October 2017 Edition. Volume XVII

When the word “chocolate” is spoken it is typically associated in most minds with “Hershey Bar” even though there are many other chocolate products. A similar situation exists in spine surgery when the word “fusion” is used. It is often simply assumed that this refers to rigid pedicle screw and rod fixation.

This common phenomenon is a narrow-minded exercise as many other alternatives exist for patient treatment. This failure to be informed of the other options is a leading cause of the “Failed Back Surgery Syndrome“. It is important for patients to understand that the word “fusion” has a narrow context and, as such, is therefore often misleading.  Because the first fusions were performed only by orthopedic surgeons they thought of it in a manner similar to the setting of long bones where rigid healing (arthrosis) was good and non-rigid healing (pseudoarthosis) was bad. Simply put, the human spine is not a rigid long bone and a non-rigid stabilization, which is more physiologic, is often better therapy for the patient. Canadian Orthopedic Surgeon David Kuntz has expressed it more eloquently.

The intent of the classic bone “fusion” was to create a solid union between vertebral segments in order to correct segmental dysfunction or instability. Due to this unique mind-set the goal of “rigid fixation” has been the credo of most spine surgeons during the 20th century. It was only toward the end of that century that some first began to realize that multi-level rigid fixation (shown on the left) was not always optimal for everyone and that rigid fixation could carry with it a number of important liabilities for the patient. Because rigid fixation is inherently non- physiologic there are always associated stresses placed on adjacent segments.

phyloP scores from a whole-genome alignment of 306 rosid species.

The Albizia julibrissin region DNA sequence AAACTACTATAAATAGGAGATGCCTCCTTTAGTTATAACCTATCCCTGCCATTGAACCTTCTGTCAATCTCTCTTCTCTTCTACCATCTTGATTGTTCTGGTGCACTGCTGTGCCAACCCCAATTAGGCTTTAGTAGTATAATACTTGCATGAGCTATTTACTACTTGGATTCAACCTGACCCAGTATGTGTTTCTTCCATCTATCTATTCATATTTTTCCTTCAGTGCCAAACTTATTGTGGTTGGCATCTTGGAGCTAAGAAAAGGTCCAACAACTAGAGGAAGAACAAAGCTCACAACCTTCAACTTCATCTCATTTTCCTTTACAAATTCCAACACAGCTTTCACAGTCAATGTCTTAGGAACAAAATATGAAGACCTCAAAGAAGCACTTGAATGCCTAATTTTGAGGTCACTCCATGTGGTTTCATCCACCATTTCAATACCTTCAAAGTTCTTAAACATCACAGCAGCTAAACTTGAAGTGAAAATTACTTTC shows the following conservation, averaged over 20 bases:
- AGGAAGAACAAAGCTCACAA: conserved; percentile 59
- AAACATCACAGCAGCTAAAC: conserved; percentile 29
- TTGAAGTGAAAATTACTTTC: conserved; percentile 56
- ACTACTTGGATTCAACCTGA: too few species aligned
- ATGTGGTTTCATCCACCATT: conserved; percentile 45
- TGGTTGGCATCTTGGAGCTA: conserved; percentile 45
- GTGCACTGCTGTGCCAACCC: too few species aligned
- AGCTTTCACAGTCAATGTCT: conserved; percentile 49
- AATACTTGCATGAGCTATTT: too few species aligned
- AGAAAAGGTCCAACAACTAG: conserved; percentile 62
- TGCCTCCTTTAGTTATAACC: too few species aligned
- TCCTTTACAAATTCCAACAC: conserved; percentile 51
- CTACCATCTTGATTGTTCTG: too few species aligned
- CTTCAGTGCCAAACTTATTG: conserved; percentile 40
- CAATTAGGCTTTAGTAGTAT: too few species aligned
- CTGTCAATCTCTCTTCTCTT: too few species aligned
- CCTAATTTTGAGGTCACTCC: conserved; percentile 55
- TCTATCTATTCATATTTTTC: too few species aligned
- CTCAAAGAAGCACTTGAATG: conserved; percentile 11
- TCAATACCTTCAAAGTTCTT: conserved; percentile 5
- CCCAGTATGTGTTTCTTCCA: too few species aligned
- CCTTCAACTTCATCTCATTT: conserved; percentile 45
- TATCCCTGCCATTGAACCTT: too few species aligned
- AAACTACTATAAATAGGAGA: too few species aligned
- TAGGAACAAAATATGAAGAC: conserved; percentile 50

We know that when individuals are born with congenital fusion of spinal segments this abnormality typically produces stress related degeneration on adjacent spinal segments. Physician created rigid fusions produce the same result. Instrumented rigid fusions consisting of pedicle screws and rods may be optimal for the purpose of stabilization in the treatment of spinal trauma where the risks are small and the benefits are high.  What then are the risk factors for multi-level rigid pedicle screw and rod systems?

Risk Factors

Fracture of pedicle causing nerve root irritation or injury requiring surgical revision. Screw malposition producing nerve irritation or injury requiring additional surgery. Post-healing need to remove painful instrumentation. Additional surgery or fusion because of stress-related transitional changes. Extensive devitalization of paraspinal tissues. Instrumentation producing artifact and not allowing meaningful follow-up MRI imaging.

These risks are not insignificant. How often is true informed consent provided to these patients? The stress factors produced by rigid instrumentation are so significant that iatrogenically produced fractures of the sacrum and pelvis are known to occur as well as “transitional degeneration.”As one medical student pointed out: some spine surgeons have created their own equivalent of a “full-employment” law where performing a rigid multi-level instrumented fusion almost guarantees a need for additional surgery in the future.